Then it was radio silence until last month, when two petitions popped up. One was filed on behalf of Suniva and Auxin Solar, and the other was filed on behalf of Hanwha Q Cells USA, LG Electronics USA, and Mission Solar Energy.
If you’re having an a-ha moment, you might have to guess again. Auxin, Suniva, Hanwha, and LG were not among the 190 solar companies that signed on to the SEIA letter, but Mission Solar does appear on the list.
So, either Mission is playing both sides against the middle, or it has one hand that doesn’t know what the other is doing, or there are two different companies called Mission Solar. Or something else is going on.
Either way, neither of the August petitions are the ones upon which SEIA is aiming its wrath. According to news reports last month, several petitions were that were filed in August have yet to be published by the Commerce Department.
Who Really Supports Solar Panel Tariffs?
One might look for a hint among the solar companies that publicly supported the Trump administration on solar panel tariffs. One was Suniva, which later filed for bankruptcy. In 2019 our friends over at Quartz reported that Suniva later-later successfully reorganized through the New York firm Lion Point Capital.
Quartz also noted that the German company SolarWorld Industries’ wholly owned subsidiary SolarWorld Americas supported the Trump tariffs before it, too, filed for bankruptcy. Its assets were purchased by SunPower in 2018.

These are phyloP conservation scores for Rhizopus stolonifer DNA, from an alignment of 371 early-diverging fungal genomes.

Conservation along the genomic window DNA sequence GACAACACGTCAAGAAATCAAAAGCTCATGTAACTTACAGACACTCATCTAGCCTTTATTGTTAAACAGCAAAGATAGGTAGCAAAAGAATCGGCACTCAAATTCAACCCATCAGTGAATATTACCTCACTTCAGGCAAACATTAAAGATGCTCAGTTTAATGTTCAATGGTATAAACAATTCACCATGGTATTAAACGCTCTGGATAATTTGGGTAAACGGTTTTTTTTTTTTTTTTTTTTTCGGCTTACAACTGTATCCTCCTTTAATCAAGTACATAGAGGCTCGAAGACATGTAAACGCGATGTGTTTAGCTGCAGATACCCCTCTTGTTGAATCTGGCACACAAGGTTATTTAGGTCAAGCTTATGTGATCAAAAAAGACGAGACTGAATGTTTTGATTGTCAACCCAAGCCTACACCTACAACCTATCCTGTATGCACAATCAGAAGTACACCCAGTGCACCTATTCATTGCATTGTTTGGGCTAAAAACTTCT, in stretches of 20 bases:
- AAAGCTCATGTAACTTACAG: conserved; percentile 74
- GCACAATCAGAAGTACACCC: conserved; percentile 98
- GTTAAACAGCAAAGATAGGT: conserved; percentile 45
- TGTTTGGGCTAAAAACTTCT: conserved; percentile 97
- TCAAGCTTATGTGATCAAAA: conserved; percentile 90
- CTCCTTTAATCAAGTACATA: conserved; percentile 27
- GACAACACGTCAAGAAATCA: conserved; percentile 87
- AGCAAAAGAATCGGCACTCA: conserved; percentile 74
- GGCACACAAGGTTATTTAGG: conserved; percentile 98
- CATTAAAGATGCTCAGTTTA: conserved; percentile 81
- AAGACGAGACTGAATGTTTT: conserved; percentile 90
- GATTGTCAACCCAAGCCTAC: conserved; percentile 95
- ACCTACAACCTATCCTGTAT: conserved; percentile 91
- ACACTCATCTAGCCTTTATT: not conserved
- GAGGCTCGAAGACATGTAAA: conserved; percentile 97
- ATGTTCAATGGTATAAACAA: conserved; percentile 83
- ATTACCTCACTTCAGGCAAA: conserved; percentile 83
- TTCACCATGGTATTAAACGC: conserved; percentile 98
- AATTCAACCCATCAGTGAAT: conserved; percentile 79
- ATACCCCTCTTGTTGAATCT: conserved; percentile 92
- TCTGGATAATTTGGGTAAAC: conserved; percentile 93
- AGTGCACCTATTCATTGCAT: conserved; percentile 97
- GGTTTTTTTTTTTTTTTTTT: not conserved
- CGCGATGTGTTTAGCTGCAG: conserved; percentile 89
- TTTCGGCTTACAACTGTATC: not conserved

SolarWorld Americas did surface again in 2020, when the D.C. law firm Wiley represented it in a tariff case against the Chinese company Sunpreme in California (more on that in a sec).
What Is The American Solar Manufacturers Against Chinese Circumvention?
As for the identities of the anonymous petitions, the answer still lies somewhere deep within the halls of Wiley, which is also representing those filers. In a press release dated August 16, Wiley cites the organization American Solar Manufacturers Against Chinese Circumvention as the entity behind the anonymous petitions.
By circumvention, they allege that Chinese companies have off-shored much of their solar business to Malaysia, Thailand and Vietnam, while continuing to hold a firm grip on subsidized manufacturing and R&D at home. The Wiley press release names many names including affiliates of Jinko Solar in Malaysia, Canadian Solar Manufacturing in Thailand, and Trina Solar in Vietnam.